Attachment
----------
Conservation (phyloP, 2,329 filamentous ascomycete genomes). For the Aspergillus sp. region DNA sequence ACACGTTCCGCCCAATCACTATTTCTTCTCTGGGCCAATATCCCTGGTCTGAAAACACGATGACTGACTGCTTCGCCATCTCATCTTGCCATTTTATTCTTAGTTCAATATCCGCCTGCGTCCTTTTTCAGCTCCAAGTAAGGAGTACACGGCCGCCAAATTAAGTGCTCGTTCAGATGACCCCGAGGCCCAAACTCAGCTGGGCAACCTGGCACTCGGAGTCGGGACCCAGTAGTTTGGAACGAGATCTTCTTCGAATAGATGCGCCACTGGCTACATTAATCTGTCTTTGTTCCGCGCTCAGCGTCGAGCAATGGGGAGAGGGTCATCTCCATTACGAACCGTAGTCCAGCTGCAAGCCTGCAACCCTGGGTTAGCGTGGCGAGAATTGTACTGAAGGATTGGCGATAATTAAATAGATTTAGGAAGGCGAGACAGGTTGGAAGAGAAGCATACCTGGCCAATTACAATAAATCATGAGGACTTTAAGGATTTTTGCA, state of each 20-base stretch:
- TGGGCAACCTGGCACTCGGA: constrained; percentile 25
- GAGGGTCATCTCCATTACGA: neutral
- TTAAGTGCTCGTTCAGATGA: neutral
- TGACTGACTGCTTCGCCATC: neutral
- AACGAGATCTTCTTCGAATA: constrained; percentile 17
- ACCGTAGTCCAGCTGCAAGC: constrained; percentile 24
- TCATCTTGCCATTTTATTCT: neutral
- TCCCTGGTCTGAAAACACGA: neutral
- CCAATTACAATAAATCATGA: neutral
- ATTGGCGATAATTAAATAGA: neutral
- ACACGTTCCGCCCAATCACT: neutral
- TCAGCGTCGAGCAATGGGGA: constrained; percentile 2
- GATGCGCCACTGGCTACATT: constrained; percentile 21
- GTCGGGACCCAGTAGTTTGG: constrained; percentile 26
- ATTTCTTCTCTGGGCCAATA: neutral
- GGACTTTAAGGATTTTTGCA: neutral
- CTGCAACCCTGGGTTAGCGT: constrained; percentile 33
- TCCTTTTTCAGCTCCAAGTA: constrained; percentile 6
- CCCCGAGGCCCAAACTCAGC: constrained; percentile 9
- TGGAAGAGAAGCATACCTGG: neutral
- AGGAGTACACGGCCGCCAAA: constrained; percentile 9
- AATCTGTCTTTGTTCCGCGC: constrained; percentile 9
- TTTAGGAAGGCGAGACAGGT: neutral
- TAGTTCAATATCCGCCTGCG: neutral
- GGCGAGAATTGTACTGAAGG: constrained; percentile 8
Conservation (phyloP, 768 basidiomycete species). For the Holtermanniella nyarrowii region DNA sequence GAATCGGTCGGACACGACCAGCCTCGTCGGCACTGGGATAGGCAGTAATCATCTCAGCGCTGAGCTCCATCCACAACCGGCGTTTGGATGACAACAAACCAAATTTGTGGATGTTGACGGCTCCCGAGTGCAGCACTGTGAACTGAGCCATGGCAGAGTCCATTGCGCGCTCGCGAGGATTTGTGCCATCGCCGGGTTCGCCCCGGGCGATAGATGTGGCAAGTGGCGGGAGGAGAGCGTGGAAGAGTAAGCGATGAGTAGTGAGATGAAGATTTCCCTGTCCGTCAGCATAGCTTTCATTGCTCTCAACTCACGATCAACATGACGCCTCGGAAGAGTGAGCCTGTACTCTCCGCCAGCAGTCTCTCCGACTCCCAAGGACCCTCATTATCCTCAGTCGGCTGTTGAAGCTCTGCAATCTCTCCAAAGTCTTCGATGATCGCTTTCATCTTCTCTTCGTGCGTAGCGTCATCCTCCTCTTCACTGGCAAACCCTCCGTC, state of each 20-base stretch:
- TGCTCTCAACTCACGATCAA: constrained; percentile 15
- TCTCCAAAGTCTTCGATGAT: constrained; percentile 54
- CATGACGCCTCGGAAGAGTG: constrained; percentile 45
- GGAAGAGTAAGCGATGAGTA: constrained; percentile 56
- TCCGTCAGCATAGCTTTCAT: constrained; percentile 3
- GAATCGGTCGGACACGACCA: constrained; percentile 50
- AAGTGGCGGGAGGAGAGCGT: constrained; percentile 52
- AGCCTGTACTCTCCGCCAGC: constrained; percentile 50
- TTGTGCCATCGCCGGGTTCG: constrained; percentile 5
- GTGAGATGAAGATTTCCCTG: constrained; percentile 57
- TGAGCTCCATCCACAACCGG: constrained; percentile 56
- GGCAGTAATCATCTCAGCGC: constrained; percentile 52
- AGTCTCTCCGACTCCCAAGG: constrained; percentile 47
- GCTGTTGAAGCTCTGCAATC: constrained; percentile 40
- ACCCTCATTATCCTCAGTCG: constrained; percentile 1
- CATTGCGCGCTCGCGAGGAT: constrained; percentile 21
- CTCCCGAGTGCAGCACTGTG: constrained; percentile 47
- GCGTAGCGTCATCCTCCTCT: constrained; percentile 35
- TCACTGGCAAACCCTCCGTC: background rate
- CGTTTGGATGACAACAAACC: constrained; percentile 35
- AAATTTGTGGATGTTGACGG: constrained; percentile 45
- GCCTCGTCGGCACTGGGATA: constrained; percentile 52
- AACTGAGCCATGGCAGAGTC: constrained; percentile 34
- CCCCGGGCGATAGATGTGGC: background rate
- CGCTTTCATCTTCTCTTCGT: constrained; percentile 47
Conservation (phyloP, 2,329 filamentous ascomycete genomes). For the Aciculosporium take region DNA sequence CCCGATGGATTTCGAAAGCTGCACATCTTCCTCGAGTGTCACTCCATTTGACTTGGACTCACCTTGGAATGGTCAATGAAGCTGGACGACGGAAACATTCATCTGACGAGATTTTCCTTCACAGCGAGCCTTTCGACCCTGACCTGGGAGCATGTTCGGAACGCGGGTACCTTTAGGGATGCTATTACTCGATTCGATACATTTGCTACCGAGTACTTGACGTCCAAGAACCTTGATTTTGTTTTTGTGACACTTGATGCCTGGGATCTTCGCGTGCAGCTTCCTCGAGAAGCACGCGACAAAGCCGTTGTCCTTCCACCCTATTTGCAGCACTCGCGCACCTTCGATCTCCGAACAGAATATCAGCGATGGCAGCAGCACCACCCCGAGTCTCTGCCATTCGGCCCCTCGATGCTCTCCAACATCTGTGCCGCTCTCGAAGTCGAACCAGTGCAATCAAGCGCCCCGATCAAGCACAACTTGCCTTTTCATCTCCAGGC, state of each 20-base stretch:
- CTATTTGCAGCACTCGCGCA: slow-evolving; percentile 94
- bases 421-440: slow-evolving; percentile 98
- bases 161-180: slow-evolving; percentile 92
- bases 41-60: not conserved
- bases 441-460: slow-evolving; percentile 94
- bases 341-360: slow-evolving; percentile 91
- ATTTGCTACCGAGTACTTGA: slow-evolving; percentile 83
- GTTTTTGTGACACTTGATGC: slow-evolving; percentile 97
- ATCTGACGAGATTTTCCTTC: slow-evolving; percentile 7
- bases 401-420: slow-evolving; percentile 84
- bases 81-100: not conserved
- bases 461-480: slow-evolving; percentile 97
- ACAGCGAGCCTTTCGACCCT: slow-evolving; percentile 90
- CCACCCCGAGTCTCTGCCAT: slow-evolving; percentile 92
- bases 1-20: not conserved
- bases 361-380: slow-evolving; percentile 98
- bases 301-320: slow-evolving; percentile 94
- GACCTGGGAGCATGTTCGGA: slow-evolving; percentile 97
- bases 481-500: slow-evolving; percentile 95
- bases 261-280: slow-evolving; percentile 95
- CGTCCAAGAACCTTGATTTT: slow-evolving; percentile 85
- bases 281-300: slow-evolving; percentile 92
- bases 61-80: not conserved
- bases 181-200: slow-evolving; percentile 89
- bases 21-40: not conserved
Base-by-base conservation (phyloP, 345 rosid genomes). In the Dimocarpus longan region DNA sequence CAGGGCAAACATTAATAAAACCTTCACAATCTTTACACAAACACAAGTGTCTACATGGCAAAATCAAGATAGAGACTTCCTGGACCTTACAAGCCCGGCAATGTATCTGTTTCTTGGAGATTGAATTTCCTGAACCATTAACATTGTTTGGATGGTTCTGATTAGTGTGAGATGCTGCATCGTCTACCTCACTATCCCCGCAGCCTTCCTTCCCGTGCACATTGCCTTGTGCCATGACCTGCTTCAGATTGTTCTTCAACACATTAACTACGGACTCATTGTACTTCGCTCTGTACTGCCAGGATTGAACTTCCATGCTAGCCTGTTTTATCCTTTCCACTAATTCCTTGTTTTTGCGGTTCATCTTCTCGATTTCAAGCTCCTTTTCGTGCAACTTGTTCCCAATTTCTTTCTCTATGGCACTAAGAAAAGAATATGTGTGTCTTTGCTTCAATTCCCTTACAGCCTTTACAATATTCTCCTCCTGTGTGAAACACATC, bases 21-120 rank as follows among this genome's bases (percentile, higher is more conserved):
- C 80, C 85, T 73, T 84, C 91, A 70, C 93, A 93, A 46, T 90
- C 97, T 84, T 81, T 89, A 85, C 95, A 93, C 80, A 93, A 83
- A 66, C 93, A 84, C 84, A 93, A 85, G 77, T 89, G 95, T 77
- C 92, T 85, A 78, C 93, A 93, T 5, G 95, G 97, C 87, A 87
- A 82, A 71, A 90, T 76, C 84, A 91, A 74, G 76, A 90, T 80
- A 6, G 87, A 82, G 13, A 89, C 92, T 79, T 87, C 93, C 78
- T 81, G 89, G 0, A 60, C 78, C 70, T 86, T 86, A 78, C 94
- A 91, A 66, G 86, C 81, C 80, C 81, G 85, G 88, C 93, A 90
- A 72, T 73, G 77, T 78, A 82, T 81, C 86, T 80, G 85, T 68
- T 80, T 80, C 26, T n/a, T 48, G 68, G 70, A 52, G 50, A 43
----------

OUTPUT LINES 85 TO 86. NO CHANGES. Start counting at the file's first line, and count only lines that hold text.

- A 6, G 87, A 82, G 13, A 89, C 92, T 79, T 87, C 93, C 78
- T 81, G 89, G 0, A 60, C 78, C 70, T 86, T 86, A 78, C 94